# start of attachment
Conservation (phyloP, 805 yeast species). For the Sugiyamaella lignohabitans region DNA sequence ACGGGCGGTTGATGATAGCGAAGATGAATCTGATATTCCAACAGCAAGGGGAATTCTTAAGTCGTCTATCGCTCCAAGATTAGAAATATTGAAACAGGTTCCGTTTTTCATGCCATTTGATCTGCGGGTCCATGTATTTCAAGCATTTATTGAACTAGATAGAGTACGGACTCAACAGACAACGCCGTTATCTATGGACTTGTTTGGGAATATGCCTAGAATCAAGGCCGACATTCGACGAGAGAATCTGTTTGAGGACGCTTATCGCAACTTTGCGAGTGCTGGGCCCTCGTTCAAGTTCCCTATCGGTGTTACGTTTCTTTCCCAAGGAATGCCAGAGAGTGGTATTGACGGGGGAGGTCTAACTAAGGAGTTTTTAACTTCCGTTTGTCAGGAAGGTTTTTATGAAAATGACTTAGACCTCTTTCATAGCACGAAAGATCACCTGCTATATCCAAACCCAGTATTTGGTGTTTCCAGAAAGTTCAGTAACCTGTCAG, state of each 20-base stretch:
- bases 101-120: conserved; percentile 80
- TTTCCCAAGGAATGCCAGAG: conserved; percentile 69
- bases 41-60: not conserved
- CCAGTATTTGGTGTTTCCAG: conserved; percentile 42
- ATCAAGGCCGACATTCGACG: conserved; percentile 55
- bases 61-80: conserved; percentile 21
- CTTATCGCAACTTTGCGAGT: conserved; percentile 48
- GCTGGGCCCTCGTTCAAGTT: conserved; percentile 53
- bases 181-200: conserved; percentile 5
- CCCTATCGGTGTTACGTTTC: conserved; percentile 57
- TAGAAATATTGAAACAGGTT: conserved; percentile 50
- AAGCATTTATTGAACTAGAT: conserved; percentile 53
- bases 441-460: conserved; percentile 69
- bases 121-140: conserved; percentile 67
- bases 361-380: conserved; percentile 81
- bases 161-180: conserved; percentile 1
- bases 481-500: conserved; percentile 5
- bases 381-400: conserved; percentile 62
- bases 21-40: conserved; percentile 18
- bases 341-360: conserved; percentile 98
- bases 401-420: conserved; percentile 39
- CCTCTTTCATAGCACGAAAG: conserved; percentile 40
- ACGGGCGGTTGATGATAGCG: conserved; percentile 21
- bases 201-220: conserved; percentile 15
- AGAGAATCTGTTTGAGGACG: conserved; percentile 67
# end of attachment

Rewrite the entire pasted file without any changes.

Conservation (phyloP, 805 yeast species). For the Sugiyamaella lignohabitans region DNA sequence ACGGGCGGTTGATGATAGCGAAGATGAATCTGATATTCCAACAGCAAGGGGAATTCTTAAGTCGTCTATCGCTCCAAGATTAGAAATATTGAAACAGGTTCCGTTTTTCATGCCATTTGATCTGCGGGTCCATGTATTTCAAGCATTTATTGAACTAGATAGAGTACGGACTCAACAGACAACGCCGTTATCTATGGACTTGTTTGGGAATATGCCTAGAATCAAGGCCGACATTCGACGAGAGAATCTGTTTGAGGACGCTTATCGCAACTTTGCGAGTGCTGGGCCCTCGTTCAAGTTCCCTATCGGTGTTACGTTTCTTTCCCAAGGAATGCCAGAGAGTGGTATTGACGGGGGAGGTCTAACTAAGGAGTTTTTAACTTCCGTTTGTCAGGAAGGTTTTTATGAAAATGACTTAGACCTCTTTCATAGCACGAAAGATCACCTGCTATATCCAAACCCAGTATTTGGTGTTTCCAGAAAGTTCAGTAACCTGTCAG, state of each 20-base stretch:
- bases 101-120: conserved; percentile 80
- TTTCCCAAGGAATGCCAGAG: conserved; percentile 69
- bases 41-60: not conserved
- CCAGTATTTGGTGTTTCCAG: conserved; percentile 42
- ATCAAGGCCGACATTCGACG: conserved; percentile 55
- bases 61-80: conserved; percentile 21
- CTTATCGCAACTTTGCGAGT: conserved; percentile 48
- GCTGGGCCCTCGTTCAAGTT: conserved; percentile 53
- bases 181-200: conserved; percentile 5
- CCCTATCGGTGTTACGTTTC: conserved; percentile 57
- TAGAAATATTGAAACAGGTT: conserved; percentile 50
- AAGCATTTATTGAACTAGAT: conserved; percentile 53
- bases 441-460: conserved; percentile 69
- bases 121-140: conserved; percentile 67
- bases 361-380: conserved; percentile 81
- bases 161-180: conserved; percentile 1
- bases 481-500: conserved; percentile 5
- bases 381-400: conserved; percentile 62
- bases 21-40: conserved; percentile 18
- bases 341-360: conserved; percentile 98
- bases 401-420: conserved; percentile 39
- CCTCTTTCATAGCACGAAAG: conserved; percentile 40
- ACGGGCGGTTGATGATAGCG: conserved; percentile 21
- bases 201-220: conserved; percentile 15
- AGAGAATCTGTTTGAGGACG: conserved; percentile 67